Bring Your Own Device (BYOD) programs are a constant enterprise challenge. For unprepared organizations, the holidays can be especially difficult.
Christmas to New Year’s Day is typically a peak time to purchase and/or download apps, so how can your enterprise effectively enroll an influx of new users and devices without compromising program security? While the recent holiday season may soon seem like a distant memory, it isn’t too late to react and is certainly early enough to plan for this year and beyond. Here are some suggestions to start off on the right foot:
Network access and data security should be a top preparation priority for enterprises in 2017. Hackers know that the holiday season puts a serious strain on BYOD programs, so companies should audit network encryptions and authorizations early to ensure programs are equipped to handle more attacks than usual.
For the first few months of the year, enterprises need to be extremely attentive to network and data access requests. Employees should be required to enroll any new device(s) they intend to use for work. This not only helps track BYOD device usage and behavior, but prevents unauthorized and potentially dangerous breaches. If there is a sudden spike in the number and/or data usage of employee devices, companies should prepare to increase Wi-Fi network bandwidth and access points.
BYOD users also tend to forget device passwords and passcodes after extended breaks, further burdening IT during this time of year. Implementing automated authentication resets frees up program resources and, according to Forrester, can save an enterprise up to $70 each time they’re used.
Leadership should remind employees of all relevant data storage rules and restrictions as soon as the new year starts. Users should be educated on any new or especially harmful BYOD program threats so they clearly understand the consequences of unsafe behavior and usage.
It’s also important to provide accessible and easy-to-use BYOD resources to employees. An updated Frequently Asked Questions (FAQs) guide, for example, optimizes mobility program support efforts and helps maintain enterprise security and big-picture BYOD initiatives.
If an enterprise manages an Enterprise Mobility Management (EMM) solution, it should circulate step-by-step enrollment instructions to all BYOD users both before and after the holidays to maximize individual device encryption. EMM software can also be used to configure carrier activations and application installation, further reducing the likelihood of data loss or leakage.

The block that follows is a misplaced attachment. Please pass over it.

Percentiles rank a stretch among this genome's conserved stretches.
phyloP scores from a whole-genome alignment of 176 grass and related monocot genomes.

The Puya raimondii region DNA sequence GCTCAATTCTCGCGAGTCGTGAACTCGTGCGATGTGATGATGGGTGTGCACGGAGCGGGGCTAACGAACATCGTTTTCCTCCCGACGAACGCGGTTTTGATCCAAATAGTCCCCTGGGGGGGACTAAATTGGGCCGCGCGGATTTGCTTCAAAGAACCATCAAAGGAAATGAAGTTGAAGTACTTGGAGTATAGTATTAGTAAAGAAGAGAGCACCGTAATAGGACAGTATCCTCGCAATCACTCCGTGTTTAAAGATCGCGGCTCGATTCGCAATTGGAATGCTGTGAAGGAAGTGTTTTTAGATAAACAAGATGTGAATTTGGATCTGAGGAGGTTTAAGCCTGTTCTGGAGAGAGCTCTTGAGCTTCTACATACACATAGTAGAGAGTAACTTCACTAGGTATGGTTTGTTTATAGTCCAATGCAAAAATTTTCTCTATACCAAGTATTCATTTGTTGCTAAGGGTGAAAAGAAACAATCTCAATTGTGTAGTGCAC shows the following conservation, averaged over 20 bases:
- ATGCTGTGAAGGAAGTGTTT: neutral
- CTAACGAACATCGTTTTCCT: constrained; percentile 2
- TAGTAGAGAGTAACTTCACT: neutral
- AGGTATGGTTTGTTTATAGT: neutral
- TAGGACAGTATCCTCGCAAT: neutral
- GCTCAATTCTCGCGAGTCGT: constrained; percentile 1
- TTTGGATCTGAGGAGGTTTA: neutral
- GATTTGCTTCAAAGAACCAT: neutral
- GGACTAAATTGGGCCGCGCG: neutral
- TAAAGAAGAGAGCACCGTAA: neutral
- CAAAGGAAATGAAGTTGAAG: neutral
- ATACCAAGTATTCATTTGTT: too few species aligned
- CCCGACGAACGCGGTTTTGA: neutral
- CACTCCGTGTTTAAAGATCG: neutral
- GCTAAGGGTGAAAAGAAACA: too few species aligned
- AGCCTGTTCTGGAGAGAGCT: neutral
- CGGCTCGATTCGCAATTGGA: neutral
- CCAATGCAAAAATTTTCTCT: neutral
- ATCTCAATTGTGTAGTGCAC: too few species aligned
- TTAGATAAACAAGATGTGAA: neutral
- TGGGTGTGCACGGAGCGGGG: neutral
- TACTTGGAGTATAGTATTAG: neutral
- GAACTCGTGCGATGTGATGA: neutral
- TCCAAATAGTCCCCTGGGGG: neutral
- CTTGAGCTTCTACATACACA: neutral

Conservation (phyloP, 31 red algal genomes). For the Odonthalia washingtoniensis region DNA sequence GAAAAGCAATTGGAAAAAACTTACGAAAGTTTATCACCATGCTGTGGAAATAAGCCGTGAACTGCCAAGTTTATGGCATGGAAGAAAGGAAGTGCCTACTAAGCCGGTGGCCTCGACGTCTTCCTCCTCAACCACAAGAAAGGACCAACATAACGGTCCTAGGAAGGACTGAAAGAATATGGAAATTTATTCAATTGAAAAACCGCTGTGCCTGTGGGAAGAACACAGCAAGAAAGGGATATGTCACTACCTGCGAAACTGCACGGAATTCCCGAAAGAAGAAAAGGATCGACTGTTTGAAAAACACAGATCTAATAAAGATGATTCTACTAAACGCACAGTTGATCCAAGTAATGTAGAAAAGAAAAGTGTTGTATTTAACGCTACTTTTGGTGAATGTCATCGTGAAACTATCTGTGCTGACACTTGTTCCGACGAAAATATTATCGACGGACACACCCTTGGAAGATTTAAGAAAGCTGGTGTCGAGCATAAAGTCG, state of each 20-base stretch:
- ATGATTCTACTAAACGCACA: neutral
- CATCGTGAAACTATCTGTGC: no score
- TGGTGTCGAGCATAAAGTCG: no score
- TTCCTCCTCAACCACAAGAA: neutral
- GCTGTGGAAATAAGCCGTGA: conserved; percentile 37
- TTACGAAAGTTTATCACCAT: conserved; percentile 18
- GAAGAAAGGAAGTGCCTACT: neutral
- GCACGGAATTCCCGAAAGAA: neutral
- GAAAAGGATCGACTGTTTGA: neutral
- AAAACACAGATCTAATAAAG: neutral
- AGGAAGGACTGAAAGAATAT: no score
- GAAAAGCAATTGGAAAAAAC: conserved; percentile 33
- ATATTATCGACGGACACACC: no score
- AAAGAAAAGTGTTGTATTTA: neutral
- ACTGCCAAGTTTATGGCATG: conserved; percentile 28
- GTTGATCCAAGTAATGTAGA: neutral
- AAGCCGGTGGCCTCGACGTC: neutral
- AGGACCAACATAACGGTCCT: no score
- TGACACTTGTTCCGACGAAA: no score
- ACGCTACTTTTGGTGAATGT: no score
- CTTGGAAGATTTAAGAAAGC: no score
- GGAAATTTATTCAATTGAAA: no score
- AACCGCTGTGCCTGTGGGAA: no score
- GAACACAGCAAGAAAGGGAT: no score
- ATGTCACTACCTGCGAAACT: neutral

The beginning of the year is a perfect time to re-assess enterprise BYOD policies. IT managers should review all security standards and technologies to ensure they’re updated and capable of protecting any enrolled device or user.
Policy review not only confirms BYOD security, but optimal program effectiveness and impact as well. Companies need to make sure all
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outlined rules and restrictions satisfy evolving mobile strategy needs and shouldn’t hesitate to alter or eliminate those that don’t. Unsatisfactory rules and restrictions can negatively affect user productivity, satisfaction, and adherence.
Corporate device access permissions and data ownership also need to be clearly defined. Users will not only be more accountable and understanding of device monitoring, they’ll be more willing and able to protect sensitive data and access points themselves. Device firmware and operating systems should also be restricted to those tested and proven to be compatible and compliant with your BYOD policies.
BYOD program management can be a daunting task, but with careful consideration and preparation enterprises can make mobility programs successful and impactful. By protecting networks, making employees aware of potential mobile device dangers, and reviewing corporate BYOD policies, companies can stay protected and ensure a happy new year.
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